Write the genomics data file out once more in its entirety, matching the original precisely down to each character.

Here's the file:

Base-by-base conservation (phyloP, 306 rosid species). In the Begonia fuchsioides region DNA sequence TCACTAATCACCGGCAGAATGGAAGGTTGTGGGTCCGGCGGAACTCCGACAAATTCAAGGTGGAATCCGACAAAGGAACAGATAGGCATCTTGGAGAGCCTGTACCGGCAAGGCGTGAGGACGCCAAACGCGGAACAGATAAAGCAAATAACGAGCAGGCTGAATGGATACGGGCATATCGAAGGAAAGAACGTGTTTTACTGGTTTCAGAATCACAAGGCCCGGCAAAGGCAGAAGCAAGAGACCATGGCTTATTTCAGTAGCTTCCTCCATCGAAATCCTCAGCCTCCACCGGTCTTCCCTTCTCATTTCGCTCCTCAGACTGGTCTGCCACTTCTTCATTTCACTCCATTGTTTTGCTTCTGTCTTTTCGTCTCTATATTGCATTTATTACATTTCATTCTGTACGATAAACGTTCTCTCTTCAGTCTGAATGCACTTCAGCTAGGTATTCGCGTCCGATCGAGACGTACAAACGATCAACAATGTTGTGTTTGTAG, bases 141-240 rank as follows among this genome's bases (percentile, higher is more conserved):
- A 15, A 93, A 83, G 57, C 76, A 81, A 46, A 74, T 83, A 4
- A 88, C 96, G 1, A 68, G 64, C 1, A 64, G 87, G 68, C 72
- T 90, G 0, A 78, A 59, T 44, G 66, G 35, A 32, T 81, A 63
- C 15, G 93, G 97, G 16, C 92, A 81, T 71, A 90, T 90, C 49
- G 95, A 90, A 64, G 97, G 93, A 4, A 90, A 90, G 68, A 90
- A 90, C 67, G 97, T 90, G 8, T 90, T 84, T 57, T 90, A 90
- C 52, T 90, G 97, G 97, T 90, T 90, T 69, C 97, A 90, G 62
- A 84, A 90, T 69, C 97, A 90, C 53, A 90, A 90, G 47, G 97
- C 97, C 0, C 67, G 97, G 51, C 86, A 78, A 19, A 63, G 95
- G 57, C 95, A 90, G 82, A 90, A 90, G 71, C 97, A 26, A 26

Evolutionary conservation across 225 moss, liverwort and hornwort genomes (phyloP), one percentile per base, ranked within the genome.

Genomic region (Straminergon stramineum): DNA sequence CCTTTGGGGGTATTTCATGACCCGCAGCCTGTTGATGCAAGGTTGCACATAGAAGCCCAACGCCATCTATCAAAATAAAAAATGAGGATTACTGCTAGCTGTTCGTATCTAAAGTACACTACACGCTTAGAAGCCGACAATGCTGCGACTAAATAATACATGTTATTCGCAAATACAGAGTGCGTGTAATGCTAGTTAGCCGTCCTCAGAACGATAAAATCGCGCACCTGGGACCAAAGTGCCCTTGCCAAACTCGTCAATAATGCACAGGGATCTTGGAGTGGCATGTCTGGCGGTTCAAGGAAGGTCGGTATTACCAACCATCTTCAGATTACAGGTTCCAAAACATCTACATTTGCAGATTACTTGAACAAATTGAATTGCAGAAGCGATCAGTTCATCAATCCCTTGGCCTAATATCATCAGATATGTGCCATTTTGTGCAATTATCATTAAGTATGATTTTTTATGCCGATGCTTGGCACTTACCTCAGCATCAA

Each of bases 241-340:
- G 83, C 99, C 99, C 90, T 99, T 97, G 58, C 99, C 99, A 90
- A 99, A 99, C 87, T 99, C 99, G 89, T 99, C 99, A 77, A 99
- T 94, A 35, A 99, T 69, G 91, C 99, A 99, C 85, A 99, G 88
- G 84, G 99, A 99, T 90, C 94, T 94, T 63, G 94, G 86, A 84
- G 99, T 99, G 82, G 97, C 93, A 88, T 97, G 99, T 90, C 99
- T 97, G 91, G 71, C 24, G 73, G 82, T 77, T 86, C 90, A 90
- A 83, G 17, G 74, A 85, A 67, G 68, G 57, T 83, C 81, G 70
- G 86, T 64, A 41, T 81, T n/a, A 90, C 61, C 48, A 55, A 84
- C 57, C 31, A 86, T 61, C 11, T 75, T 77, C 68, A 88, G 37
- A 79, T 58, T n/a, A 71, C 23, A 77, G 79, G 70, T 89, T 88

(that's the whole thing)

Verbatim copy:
Base-by-base conservation (phyloP, 306 rosid species). In the Begonia fuchsioides region DNA sequence TCACTAATCACCGGCAGAATGGAAGGTTGTGGGTCCGGCGGAACTCCGACAAATTCAAGGTGGAATCCGACAAAGGAACAGATAGGCATCTTGGAGAGCCTGTACCGGCAAGGCGTGAGGACGCCAAACGCGGAACAGATAAAGCAAATAACGAGCAGGCTGAATGGATACGGGCATATCGAAGGAAAGAACGTGTTTTACTGGTTTCAGAATCACAAGGCCCGGCAAAGGCAGAAGCAAGAGACCATGGCTTATTTCAGTAGCTTCCTCCATCGAAATCCTCAGCCTCCACCGGTCTTCCCTTCTCATTTCGCTCCTCAGACTGGTCTGCCACTTCTTCATTTCACTCCATTGTTTTGCTTCTGTCTTTTCGTCTCTATATTGCATTTATTACATTTCATTCTGTACGATAAACGTTCTCTCTTCAGTCTGAATGCACTTCAGCTAGGTATTCGCGTCCGATCGAGACGTACAAACGATCAACAATGTTGTGTTTGTAG, bases 141-240 rank as follows among this genome's bases (percentile, higher is more conserved):
- A 15, A 93, A 83, G 57, C 76, A 81, A 46, A 74, T 83, A 4
- A 88, C 96, G 1, A 68, G 64, C 1, A 64, G 87, G 68, C 72
- T 90, G 0, A 78, A 59, T 44, G 66, G 35, A 32, T 81, A 63
- C 15, G 93, G 97, G 16, C 92, A 81, T 71, A 90, T 90, C 49
- G 95, A 90, A 64, G 97, G 93, A 4, A 90, A 90, G 68, A 90
- A 90, C 67, G 97, T 90, G 8, T 90, T 84, T 57, T 90, A 90
- C 52, T 90, G 97, G 97, T 90, T 90, T 69, C 97, A 90, G 62
- A 84, A 90, T 69, C 97, A 90, C 53, A 90, A 90, G 47, G 97
- C 97, C 0, C 67, G 97, G 51, C 86, A 78, A 19, A 63, G 95
- G 57, C 95, A 90, G 82, A 90, A 90, G 71, C 97, A 26, A 26

Evolutionary conservation across 225 moss, liverwort and hornwort genomes (phyloP), one percentile per base, ranked within the genome.

Genomic region (Straminergon stramineum): DNA sequence CCTTTGGGGGTATTTCATGACCCGCAGCCTGTTGATGCAAGGTTGCACATAGAAGCCCAACGCCATCTATCAAAATAAAAAATGAGGATTACTGCTAGCTGTTCGTATCTAAAGTACACTACACGCTTAGAAGCCGACAATGCTGCGACTAAATAATACATGTTATTCGCAAATACAGAGTGCGTGTAATGCTAGTTAGCCGTCCTCAGAACGATAAAATCGCGCACCTGGGACCAAAGTGCCCTTGCCAAACTCGTCAATAATGCACAGGGATCTTGGAGTGGCATGTCTGGCGGTTCAAGGAAGGTCGGTATTACCAACCATCTTCAGATTACAGGTTCCAAAACATCTACATTTGCAGATTACTTGAACAAATTGAATTGCAGAAGCGATCAGTTCATCAATCCCTTGGCCTAATATCATCAGATATGTGCCATTTTGTGCAATTATCATTAAGTATGATTTTTTATGCCGATGCTTGGCACTTACCTCAGCATCAA

Each of bases 241-340:
- G 83, C 99, C 99, C 90, T 99, T 97, G 58, C 99, C 99, A 90
- A 99, A 99, C 87, T 99, C 99, G 89, T 99, C 99, A 77, A 99
- T 94, A 35, A 99, T 69, G 91, C 99, A 99, C 85, A 99, G 88
- G 84, G 99, A 99, T 90, C 94, T 94, T 63, G 94, G 86, A 84
- G 99, T 99, G 82, G 97, C 93, A 88, T 97, G 99, T 90, C 99
- T 97, G 91, G 71, C 24, G 73, G 82, T 77, T 86, C 90, A 90
- A 83, G 17, G 74, A 85, A 67, G 68, G 57, T 83, C 81, G 70
- G 86, T 64, A 41, T 81, T n/a, A 90, C 61, C 48, A 55, A 84
- C 57, C 31, A 86, T 61, C 11, T 75, T 77, C 68, A 88, G 37
- A 79, T 58, T n/a, A 71, C 23, A 77, G 79, G 70, T 89, T 88